We Interrupt Our Usual Programming to Provide This Emergency Message- Typhoon

An emergency message from the US Embassy is always an unwelcome addition to one`s inbox.

Next came an email from school announcing its closure and the imminent arrival of the elated Offspring and their celebrating compadres. This was more distressing than the typhoon as I had a full day planned and nothing in the pantry to keep the hostiles fed for the next 48 hours.

Andretti-san and I scurried around Tokyo getting provisions for the typhoon sit-in. The rain waited for me to run in the grocery store and come out to the street before it launched the assault with an initial big, wet deluge. Through the gloom I could see Andretti-san laughing as he locked the car doors barring my entrance.

Within minutes the street was flooding.

The wind started about 3:00.

The trains stopped running about 6:00.

As usual, anything dangerous grabs the attention of Offspring #1.

Offspring #1   “Can I go ride my bike around?”

Ouisar   “No.” Incredulous at this inane request, I was proud that “Where did you leave your brain, son?” did not pop out instead.

Offspring #1  “Nothing`s going to happen.” Disgusted with my superior ability to suck the fun out of the thrill seeking afternoon he had envisioned. Visions of being blown across a field while held three feet off the ground by strong sustained winds were dancing in his head. Yet another adrenaline induced high to add to his growing repertoire.

Ouisar   “Branches come off trees- then fall on you- then kill you dead.”A visual would have helped make my point.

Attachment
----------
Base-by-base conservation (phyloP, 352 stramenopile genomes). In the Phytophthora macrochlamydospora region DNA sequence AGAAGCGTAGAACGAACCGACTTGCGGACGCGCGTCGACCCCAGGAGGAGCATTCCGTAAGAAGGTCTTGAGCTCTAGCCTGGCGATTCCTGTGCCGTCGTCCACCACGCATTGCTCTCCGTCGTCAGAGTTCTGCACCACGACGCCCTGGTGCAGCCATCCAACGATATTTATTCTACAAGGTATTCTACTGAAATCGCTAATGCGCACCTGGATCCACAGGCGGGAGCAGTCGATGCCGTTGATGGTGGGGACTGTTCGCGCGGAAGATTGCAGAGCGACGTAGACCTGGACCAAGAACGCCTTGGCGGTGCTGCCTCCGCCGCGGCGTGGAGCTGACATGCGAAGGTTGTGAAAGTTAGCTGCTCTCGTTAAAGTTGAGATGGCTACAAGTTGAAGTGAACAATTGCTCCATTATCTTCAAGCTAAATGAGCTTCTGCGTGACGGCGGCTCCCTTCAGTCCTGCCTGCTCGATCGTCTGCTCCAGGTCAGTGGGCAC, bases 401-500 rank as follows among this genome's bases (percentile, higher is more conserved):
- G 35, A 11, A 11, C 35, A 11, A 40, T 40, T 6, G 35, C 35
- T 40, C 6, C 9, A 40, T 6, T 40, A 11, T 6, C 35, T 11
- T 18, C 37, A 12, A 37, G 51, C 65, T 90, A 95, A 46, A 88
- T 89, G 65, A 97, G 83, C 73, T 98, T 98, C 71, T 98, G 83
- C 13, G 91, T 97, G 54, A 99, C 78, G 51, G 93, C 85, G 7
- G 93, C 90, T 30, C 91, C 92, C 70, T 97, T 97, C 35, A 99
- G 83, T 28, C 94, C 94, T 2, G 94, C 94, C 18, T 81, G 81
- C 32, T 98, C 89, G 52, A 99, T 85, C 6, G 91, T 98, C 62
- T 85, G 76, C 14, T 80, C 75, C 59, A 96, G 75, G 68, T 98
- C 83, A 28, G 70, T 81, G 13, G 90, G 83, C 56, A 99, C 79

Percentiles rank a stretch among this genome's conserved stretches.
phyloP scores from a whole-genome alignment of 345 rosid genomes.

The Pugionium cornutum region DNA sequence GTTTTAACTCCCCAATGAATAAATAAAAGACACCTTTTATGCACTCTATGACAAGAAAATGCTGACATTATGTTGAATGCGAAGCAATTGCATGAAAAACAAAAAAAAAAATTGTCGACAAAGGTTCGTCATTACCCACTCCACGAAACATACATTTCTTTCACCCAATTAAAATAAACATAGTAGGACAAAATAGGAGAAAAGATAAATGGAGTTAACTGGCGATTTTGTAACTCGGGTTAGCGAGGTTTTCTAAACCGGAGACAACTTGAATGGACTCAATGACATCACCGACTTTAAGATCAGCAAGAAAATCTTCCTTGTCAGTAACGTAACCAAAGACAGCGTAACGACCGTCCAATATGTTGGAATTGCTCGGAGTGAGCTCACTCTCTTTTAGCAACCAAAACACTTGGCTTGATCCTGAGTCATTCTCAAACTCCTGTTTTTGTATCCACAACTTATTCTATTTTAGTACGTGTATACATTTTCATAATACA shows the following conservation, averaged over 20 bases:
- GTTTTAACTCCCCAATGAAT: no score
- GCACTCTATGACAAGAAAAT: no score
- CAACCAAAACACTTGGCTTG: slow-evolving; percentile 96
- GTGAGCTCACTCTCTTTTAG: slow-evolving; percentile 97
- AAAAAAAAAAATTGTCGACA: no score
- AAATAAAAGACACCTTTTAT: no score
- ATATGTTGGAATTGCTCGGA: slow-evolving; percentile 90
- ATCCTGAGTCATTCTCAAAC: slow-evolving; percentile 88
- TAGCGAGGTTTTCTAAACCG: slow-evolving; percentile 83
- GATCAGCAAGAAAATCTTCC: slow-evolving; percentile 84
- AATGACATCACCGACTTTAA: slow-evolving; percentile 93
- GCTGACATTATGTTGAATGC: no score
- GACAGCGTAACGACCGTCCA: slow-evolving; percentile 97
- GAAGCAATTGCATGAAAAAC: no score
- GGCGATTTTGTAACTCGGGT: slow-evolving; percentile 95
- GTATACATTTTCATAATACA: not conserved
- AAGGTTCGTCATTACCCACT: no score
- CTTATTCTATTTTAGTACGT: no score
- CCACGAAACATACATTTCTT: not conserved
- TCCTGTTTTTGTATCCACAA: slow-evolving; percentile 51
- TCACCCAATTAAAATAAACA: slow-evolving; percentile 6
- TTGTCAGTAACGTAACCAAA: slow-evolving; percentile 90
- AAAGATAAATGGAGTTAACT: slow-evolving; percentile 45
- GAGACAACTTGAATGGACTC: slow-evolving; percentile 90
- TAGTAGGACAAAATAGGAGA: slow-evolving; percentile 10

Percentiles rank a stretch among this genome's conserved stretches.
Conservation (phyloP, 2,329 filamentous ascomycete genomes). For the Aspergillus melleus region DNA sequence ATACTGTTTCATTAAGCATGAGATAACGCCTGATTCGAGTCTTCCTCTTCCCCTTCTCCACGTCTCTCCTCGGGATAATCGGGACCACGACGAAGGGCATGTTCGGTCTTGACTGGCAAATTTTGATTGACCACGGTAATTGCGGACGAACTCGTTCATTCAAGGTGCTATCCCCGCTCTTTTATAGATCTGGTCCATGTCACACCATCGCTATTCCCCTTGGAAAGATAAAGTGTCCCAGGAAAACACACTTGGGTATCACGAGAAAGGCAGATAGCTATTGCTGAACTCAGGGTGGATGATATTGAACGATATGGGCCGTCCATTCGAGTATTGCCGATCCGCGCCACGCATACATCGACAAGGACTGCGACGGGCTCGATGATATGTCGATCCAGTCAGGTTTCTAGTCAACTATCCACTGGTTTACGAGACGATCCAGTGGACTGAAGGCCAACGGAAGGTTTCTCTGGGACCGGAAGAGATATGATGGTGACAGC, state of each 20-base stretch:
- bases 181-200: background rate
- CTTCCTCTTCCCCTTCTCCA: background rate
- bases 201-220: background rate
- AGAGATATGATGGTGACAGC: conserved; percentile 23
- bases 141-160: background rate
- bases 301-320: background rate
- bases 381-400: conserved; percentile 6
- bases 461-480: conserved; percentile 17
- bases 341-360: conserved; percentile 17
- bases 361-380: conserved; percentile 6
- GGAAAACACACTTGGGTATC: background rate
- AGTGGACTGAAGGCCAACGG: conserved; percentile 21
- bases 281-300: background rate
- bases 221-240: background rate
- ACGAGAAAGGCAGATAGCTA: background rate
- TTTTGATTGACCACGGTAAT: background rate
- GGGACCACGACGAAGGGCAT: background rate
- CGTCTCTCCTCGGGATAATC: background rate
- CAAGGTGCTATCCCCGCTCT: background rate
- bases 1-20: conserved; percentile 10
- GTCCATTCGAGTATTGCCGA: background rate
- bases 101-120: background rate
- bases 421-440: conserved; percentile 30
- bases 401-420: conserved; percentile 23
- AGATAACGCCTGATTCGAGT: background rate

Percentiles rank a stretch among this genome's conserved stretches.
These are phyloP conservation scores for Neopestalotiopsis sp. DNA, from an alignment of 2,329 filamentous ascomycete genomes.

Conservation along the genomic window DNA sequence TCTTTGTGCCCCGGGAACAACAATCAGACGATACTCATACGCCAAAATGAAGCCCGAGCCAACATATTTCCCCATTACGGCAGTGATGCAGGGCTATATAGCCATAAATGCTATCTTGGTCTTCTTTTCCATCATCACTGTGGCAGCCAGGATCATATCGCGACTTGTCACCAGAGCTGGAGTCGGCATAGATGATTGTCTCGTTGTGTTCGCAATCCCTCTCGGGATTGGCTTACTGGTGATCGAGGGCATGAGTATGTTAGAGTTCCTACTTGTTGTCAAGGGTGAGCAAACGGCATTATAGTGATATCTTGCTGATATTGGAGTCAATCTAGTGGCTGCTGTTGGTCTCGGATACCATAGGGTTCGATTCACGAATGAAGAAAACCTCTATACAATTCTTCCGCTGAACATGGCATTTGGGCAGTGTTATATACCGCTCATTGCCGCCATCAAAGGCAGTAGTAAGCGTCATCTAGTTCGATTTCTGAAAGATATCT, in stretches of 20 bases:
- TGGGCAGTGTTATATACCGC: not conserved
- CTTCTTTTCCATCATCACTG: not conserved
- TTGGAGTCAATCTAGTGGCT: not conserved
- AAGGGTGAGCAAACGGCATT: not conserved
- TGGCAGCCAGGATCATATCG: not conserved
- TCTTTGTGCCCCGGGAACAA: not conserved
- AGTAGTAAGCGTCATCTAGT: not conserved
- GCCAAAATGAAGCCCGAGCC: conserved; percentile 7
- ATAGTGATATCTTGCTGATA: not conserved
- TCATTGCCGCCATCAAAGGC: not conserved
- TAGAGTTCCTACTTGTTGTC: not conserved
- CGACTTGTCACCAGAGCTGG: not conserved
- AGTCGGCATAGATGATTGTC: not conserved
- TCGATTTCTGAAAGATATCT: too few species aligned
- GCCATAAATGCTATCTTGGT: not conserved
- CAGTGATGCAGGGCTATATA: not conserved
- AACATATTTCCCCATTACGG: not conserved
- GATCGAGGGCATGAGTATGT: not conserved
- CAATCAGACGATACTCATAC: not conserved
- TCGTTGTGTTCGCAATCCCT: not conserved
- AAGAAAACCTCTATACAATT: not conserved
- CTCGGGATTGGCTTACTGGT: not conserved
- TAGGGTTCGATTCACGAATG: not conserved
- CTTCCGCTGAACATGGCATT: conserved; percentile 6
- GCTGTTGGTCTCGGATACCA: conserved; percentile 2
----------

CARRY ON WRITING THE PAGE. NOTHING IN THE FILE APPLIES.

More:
Offspring #1   ” Like that`s going to happen.” In his head, “Mom, you ignorant slut.” He parked on the balcony 3 feet from the trees now spinning in the wind.

I knew it was just a matter of time before the proof would prevail thus preventing me from releasing those annoying words, “I told you so.”

The Yoyogi Park walkway was a green carpet of fallen leaves.

A large tree had fallen across the pathway to the park, its neighbor uprooted and leaning precariously toward the ground.

I prefer for the pictures to say, ” Look what could have happened while you were being blown hither and yon….”

Um hmmmm… Did I say that?I never pass on “before and after” shots in the National Inquirer. These aren`t as entertaining as celebrities transforming themselves in to cartoon characters but certainly the trees also felt like their beauty lost when the typhoon relieved them of the pink blossoms.

After the typhoon:

Just like you, I have often wondered the best way to scour a park of fallen leaves. A witch`s broom: